Isn’t it ridiculous that proponents of so-called alternative medicine rarely ever own up to the risks? Nothing in medicine is risk free. Nothing! But believers in pseudomedicine from acupuncture to Z Wave technology want to have their alkaline electric zucchini cake and eat it too.

Last time I wrote about a bogus energy healer who has scored a spot on the TLC schedule and some false legitimacy thanks to gullible academics at NYU. During a discussion on Twitter, I asked Goldsmith if there were any risks to manipulating a patient’s energy. Could he, I wondered, choose to unbalance their energy and cause symptoms. He didn’t respond, but it got me thinking.

What if energy healers, Reiki practitioners, and therapeutic touchers could use their powers for evil? What if they simply were having a bad day and gave someone gout? What if a novice trainee got in over his head? It’s absurd of course, but still.

That’s right! It’s time for more science-based satire.

Wait, alkaline electric zucchini cake?

Alternative medical adverse events on the rise according to new study

Bethesda, MD – A new report out of the National Center for Complementary and Integrative Health (NCCIH) is calling into question the safety of Reiki, a technique which was developed in Japan in the early 20th century as a way to manipulate innate human energy fields in order to improve health.

The report, which will be published in the upcoming issue of The Vitamin Shoppe’s Amazing Wellness magazine, reveals that the number of Reiki related deaths have increased by almost a quartile since the last assessment in 2007. Lead author Lance Unglesby, a Level IIB practitioner of Therapeutic Touch, estimates that as many as three to four thousand people and animals are injured each year at the hands of poorly trained Reiki practitioners.

Mittensby J. Ticklepaws III, shown here mere seconds before suffering catastrophic cardiopulmonary failure during a botched veterinary Reiki session

“Many of these deaths occur in July, when new Reiki trainees are starting programs all over the country,” Unglesby explains. “People go to a healer expecting to be healed. This is a crisis and something needs to be done about it.”

Featured in the report is 10-year-old Louisiana child Timmy C., a boy whose life was tragically cut short when he was brought to a Reiki training facility for help managing his ADHD, which had been diagnosed earlier that week by the lady who cuts his hair. Timmy’s mother describes in chilling detail how things turned from miracle to mayhem.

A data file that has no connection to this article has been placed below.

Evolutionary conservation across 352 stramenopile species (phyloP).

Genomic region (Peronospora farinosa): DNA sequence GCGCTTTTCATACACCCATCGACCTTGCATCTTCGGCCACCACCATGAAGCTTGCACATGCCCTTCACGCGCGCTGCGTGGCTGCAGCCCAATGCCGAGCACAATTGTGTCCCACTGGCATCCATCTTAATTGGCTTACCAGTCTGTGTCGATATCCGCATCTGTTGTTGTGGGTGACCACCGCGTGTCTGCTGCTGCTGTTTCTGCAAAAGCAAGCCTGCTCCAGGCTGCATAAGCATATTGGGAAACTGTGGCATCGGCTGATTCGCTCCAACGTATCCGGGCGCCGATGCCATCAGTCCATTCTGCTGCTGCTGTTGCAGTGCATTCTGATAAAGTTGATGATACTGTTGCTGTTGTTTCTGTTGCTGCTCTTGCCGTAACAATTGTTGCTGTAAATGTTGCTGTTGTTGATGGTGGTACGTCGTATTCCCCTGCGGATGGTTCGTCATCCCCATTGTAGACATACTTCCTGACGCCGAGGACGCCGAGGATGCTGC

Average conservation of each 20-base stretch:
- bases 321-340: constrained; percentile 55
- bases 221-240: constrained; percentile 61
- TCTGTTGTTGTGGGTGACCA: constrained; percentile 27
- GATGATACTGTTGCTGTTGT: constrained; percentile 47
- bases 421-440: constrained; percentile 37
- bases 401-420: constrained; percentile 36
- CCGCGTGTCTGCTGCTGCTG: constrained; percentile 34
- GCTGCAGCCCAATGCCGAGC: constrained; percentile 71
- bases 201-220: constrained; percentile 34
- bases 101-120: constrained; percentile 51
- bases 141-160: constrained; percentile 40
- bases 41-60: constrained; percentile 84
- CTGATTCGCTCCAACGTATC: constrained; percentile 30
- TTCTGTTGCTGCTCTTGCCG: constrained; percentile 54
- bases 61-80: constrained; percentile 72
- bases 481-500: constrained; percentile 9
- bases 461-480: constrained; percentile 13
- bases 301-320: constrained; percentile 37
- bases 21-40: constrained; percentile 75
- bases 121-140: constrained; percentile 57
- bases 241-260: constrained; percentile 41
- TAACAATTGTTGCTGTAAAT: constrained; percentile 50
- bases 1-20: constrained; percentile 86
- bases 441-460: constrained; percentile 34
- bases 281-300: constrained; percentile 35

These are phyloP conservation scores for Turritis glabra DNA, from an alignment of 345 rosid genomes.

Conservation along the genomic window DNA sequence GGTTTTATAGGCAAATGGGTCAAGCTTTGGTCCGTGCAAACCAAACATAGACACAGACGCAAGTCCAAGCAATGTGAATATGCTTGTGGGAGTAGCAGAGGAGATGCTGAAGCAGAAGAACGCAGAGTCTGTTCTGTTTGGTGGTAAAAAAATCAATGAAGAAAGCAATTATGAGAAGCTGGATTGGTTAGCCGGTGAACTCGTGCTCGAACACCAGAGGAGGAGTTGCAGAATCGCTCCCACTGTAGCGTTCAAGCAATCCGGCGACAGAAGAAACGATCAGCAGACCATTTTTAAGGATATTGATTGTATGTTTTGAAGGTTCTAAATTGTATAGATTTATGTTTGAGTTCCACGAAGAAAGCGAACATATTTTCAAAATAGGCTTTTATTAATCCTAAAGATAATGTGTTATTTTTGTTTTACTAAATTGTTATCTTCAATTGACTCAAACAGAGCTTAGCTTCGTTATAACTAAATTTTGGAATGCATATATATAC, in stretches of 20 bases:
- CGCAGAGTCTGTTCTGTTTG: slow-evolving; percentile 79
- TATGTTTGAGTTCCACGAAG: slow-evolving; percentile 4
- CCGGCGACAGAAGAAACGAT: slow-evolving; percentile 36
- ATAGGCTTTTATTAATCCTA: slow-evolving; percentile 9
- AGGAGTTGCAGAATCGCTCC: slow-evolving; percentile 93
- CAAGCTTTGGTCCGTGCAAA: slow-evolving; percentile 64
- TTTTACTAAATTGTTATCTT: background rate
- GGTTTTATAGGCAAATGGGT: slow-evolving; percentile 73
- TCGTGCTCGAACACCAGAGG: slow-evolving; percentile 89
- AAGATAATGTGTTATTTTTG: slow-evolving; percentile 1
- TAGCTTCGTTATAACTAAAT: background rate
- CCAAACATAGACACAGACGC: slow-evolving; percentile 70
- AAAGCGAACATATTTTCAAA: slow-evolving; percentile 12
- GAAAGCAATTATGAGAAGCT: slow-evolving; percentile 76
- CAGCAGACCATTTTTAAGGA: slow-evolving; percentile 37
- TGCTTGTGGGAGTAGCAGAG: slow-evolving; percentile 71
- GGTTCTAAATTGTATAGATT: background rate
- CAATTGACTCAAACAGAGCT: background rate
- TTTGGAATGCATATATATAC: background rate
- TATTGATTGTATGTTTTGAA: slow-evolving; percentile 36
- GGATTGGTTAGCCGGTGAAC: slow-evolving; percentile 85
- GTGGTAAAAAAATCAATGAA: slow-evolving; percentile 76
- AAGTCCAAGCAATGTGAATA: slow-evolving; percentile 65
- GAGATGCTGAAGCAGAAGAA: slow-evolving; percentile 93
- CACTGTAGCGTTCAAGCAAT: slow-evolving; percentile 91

We had a coupon for a free session and I figured it couldn’t hurt, and at first it seemed to be working. The student meditated and then placed his hands over Timmy’s body. It was like a light came on in his eyes and I could just tell that his ability to focus was returning. But something went wrong. I heard the Reiki student muttering something about how this shouldn’t be happening. He called for help and two Master Teachers rushed in but it was too late.

Only after a full alternative medical autopsy was performed did an explanation for Timmy’s death emerge. Parish Coroner Frank Grimes DC, who performed the examination in the basement of his clinic, found a number of vertebral subluxations and a touch of adrenal fatigue, but the true cause of death only became apparent when he hooked Timmy up to an Electro Interstitial Scanning (EIS) system and found a complete absence of resonance. “If you had asked me what killed him before the exam, I would have absolutely said it had to be Acute Severe Subluxation Syndrome, because that is the cause of 99% of non-traumatic deaths. But Timmy was one of those one in a million cases.”

What Dr. Grimes discovered allowed him to piece together Timmy’s final moments. During Reiki therapy sessions, a practitioner sends his own healthy energy into the patient in order to correct imbalances. Unfortunately, the normal flow of energy reversed during Timmy’s session. While a well-recognized complication, and one that countermeasures have been developed for, such as counting backwards from ten or crossing the big and second toe of the dominant foot, the unskilled student working on Timmy was unaware of these techniques because he had not started chapter 4 (“Management of Energy Flow Reversal and Energy Stream Crossing Emergencies”) in his Clinical Reiki textbook.

Devoid of any human energy, his body became riddled with dis-ease and he died, right there in his mother’s arms. Sadly, had Timmy’s mother been trained in Emergency Energy Replacement (EER) she might have been able to save him. An investigation by local authorities revealed that the Reiki training facility did not meet safety code, as it did not have a functional automated energy delivery device (AEDD) on site.

Posted by Clay Jones

Clay Jones, M.D. is a pediatrician practicing at Newton-Wellesley Hospital in Newton, MA, and a regular contributor to the Science-Based Medicine blog. He primarily cares for healthy newborns and hospitalized children, and devotes his full time to educating pediatric residents and medical students. Dr. Jones first became aware of and interested in the incursion of pseudoscience into his chosen profession while completing his pediatric residency at Vanderbilt Children’s Hospital a decade ago. He has since focused his efforts on teaching the application of critical thinking and scientific skepticism to the practice of pediatric medicine. Dr. Jones has no conflicts of interest to disclose and no ties to the pharmaceutical industry. He can be found on Twitter as @skepticpedi and is the co-host of The Prism Podcast with fellow SBM contributor Grant Ritchey.